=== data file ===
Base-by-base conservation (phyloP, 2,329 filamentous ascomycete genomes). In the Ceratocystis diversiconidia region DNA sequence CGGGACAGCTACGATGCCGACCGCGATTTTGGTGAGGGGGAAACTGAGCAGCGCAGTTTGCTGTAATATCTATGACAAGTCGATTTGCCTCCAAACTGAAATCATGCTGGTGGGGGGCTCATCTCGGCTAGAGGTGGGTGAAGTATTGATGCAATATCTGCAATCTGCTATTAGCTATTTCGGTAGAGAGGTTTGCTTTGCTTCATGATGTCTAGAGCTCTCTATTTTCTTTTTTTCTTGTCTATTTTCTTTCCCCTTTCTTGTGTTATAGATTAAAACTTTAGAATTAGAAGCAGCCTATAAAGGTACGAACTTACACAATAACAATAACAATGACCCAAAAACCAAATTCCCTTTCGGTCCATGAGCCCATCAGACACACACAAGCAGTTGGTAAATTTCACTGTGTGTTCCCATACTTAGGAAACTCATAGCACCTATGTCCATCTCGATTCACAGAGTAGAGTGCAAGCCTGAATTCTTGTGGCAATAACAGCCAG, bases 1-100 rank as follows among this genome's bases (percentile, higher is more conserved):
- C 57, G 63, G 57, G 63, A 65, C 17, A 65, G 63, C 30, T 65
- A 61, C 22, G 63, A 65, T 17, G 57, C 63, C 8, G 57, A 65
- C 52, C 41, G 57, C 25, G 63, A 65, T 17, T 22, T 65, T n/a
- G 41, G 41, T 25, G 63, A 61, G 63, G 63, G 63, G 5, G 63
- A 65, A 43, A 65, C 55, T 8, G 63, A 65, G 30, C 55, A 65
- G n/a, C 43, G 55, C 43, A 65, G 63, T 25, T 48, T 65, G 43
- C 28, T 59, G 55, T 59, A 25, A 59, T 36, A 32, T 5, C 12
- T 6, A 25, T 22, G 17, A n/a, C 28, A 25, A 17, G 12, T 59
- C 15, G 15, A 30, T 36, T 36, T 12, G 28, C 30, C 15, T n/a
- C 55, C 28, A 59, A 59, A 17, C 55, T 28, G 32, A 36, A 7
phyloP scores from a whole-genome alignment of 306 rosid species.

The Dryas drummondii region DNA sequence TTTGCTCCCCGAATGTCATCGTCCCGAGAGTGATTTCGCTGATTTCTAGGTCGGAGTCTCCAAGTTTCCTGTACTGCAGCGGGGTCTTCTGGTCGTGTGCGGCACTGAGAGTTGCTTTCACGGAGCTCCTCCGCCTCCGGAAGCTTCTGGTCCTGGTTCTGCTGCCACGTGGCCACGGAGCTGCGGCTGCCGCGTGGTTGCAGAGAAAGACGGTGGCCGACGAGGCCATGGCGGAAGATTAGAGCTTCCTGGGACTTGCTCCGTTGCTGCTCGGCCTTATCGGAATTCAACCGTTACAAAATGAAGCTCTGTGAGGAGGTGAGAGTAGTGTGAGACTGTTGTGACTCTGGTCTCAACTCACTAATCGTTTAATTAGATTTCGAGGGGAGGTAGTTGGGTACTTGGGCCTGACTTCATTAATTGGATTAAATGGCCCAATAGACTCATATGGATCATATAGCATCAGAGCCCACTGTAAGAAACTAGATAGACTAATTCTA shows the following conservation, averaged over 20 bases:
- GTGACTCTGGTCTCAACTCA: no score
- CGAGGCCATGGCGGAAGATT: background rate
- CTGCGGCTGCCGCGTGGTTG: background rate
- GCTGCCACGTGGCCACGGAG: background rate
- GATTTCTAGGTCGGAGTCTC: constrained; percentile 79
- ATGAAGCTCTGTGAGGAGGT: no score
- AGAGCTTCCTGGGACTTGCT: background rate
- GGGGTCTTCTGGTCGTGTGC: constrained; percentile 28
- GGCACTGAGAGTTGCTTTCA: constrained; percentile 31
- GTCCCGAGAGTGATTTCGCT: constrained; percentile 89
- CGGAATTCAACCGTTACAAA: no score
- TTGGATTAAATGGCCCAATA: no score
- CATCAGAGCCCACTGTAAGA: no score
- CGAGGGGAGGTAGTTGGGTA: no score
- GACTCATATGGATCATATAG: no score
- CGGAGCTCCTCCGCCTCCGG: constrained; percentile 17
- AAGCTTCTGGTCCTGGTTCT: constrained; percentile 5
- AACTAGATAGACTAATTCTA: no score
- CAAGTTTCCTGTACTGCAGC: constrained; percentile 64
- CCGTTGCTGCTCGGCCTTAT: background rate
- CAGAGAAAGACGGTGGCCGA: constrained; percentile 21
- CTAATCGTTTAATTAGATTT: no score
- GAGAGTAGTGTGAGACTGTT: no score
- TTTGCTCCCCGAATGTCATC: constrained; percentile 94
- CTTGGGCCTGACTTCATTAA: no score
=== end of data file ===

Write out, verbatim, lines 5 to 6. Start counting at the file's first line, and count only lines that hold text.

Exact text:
- G 41, G 41, T 25, G 63, A 61, G 63, G 63, G 63, G 5, G 63
- A 65, A 43, A 65, C 55, T 8, G 63, A 65, G 30, C 55, A 65